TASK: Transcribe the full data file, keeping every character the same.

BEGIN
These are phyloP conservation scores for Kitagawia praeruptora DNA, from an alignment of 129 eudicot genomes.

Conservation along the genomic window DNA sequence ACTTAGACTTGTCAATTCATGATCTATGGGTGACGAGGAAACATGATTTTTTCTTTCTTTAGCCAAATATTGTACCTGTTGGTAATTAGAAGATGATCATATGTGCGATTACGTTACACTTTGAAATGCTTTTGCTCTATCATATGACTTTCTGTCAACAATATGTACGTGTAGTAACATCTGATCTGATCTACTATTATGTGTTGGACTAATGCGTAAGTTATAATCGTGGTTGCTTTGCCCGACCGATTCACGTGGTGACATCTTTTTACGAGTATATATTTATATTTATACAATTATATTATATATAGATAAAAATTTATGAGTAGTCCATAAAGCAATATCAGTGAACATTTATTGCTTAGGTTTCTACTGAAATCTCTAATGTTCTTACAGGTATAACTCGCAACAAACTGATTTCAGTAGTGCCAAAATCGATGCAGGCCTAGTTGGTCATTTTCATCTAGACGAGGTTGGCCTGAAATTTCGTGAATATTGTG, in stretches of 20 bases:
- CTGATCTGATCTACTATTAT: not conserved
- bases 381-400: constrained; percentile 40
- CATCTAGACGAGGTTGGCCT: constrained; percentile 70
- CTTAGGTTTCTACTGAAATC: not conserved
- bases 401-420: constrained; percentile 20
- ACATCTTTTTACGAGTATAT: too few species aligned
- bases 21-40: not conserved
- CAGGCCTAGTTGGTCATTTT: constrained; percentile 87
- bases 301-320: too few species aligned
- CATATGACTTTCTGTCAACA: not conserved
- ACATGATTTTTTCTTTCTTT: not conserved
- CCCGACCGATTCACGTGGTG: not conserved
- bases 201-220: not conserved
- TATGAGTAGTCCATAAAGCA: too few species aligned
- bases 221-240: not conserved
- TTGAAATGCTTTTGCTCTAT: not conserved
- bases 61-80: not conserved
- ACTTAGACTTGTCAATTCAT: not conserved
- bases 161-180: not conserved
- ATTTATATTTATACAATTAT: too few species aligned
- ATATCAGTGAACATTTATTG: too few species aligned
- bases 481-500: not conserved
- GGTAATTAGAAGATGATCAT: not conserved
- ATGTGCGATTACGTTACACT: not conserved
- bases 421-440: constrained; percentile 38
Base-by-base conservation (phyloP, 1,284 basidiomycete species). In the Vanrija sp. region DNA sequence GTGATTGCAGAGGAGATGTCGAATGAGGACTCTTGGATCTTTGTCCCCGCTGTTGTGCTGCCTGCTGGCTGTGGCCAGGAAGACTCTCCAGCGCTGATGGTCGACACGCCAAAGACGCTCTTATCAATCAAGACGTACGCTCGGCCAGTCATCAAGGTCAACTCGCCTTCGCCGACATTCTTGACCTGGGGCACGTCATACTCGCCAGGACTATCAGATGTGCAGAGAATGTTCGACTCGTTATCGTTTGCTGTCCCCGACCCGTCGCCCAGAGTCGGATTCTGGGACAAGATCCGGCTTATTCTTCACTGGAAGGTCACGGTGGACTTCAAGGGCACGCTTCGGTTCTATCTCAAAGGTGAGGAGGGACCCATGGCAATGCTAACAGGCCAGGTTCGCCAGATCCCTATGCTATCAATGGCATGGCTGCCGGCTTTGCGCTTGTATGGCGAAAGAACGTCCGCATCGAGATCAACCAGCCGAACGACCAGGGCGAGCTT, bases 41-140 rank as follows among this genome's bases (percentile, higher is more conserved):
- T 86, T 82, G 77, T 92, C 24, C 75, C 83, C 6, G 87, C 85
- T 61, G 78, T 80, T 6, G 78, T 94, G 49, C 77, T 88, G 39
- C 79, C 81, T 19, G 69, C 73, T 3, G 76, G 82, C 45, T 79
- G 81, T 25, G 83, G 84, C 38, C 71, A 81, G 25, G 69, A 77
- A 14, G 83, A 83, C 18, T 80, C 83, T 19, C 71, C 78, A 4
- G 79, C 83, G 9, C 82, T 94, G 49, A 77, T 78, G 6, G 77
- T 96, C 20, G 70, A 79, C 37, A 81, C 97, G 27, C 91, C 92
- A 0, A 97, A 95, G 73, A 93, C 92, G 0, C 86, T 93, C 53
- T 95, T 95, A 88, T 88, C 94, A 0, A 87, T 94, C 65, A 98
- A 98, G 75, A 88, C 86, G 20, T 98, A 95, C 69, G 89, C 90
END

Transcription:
These are phyloP conservation scores for Kitagawia praeruptora DNA, from an alignment of 129 eudicot genomes.

Conservation along the genomic window DNA sequence ACTTAGACTTGTCAATTCATGATCTATGGGTGACGAGGAAACATGATTTTTTCTTTCTTTAGCCAAATATTGTACCTGTTGGTAATTAGAAGATGATCATATGTGCGATTACGTTACACTTTGAAATGCTTTTGCTCTATCATATGACTTTCTGTCAACAATATGTACGTGTAGTAACATCTGATCTGATCTACTATTATGTGTTGGACTAATGCGTAAGTTATAATCGTGGTTGCTTTGCCCGACCGATTCACGTGGTGACATCTTTTTACGAGTATATATTTATATTTATACAATTATATTATATATAGATAAAAATTTATGAGTAGTCCATAAAGCAATATCAGTGAACATTTATTGCTTAGGTTTCTACTGAAATCTCTAATGTTCTTACAGGTATAACTCGCAACAAACTGATTTCAGTAGTGCCAAAATCGATGCAGGCCTAGTTGGTCATTTTCATCTAGACGAGGTTGGCCTGAAATTTCGTGAATATTGTG, in stretches of 20 bases:
- CTGATCTGATCTACTATTAT: not conserved
- bases 381-400: constrained; percentile 40
- CATCTAGACGAGGTTGGCCT: constrained; percentile 70
- CTTAGGTTTCTACTGAAATC: not conserved
- bases 401-420: constrained; percentile 20
- ACATCTTTTTACGAGTATAT: too few species aligned
- bases 21-40: not conserved
- CAGGCCTAGTTGGTCATTTT: constrained; percentile 87
- bases 301-320: too few species aligned
- CATATGACTTTCTGTCAACA: not conserved
- ACATGATTTTTTCTTTCTTT: not conserved
- CCCGACCGATTCACGTGGTG: not conserved
- bases 201-220: not conserved
- TATGAGTAGTCCATAAAGCA: too few species aligned
- bases 221-240: not conserved
- TTGAAATGCTTTTGCTCTAT: not conserved
- bases 61-80: not conserved
- ACTTAGACTTGTCAATTCAT: not conserved
- bases 161-180: not conserved
- ATTTATATTTATACAATTAT: too few species aligned
- ATATCAGTGAACATTTATTG: too few species aligned
- bases 481-500: not conserved
- GGTAATTAGAAGATGATCAT: not conserved
- ATGTGCGATTACGTTACACT: not conserved
- bases 421-440: constrained; percentile 38
Base-by-base conservation (phyloP, 1,284 basidiomycete species). In the Vanrija sp. region DNA sequence GTGATTGCAGAGGAGATGTCGAATGAGGACTCTTGGATCTTTGTCCCCGCTGTTGTGCTGCCTGCTGGCTGTGGCCAGGAAGACTCTCCAGCGCTGATGGTCGACACGCCAAAGACGCTCTTATCAATCAAGACGTACGCTCGGCCAGTCATCAAGGTCAACTCGCCTTCGCCGACATTCTTGACCTGGGGCACGTCATACTCGCCAGGACTATCAGATGTGCAGAGAATGTTCGACTCGTTATCGTTTGCTGTCCCCGACCCGTCGCCCAGAGTCGGATTCTGGGACAAGATCCGGCTTATTCTTCACTGGAAGGTCACGGTGGACTTCAAGGGCACGCTTCGGTTCTATCTCAAAGGTGAGGAGGGACCCATGGCAATGCTAACAGGCCAGGTTCGCCAGATCCCTATGCTATCAATGGCATGGCTGCCGGCTTTGCGCTTGTATGGCGAAAGAACGTCCGCATCGAGATCAACCAGCCGAACGACCAGGGCGAGCTT, bases 41-140 rank as follows among this genome's bases (percentile, higher is more conserved):
- T 86, T 82, G 77, T 92, C 24, C 75, C 83, C 6, G 87, C 85
- T 61, G 78, T 80, T 6, G 78, T 94, G 49, C 77, T 88, G 39
- C 79, C 81, T 19, G 69, C 73, T 3, G 76, G 82, C 45, T 79
- G 81, T 25, G 83, G 84, C 38, C 71, A 81, G 25, G 69, A 77
- A 14, G 83, A 83, C 18, T 80, C 83, T 19, C 71, C 78, A 4
- G 79, C 83, G 9, C 82, T 94, G 49, A 77, T 78, G 6, G 77
- T 96, C 20, G 70, A 79, C 37, A 81, C 97, G 27, C 91, C 92
- A 0, A 97, A 95, G 73, A 93, C 92, G 0, C 86, T 93, C 53
- T 95, T 95, A 88, T 88, C 94, A 0, A 87, T 94, C 65, A 98
- A 98, G 75, A 88, C 86, G 20, T 98, A 95, C 69, G 89, C 90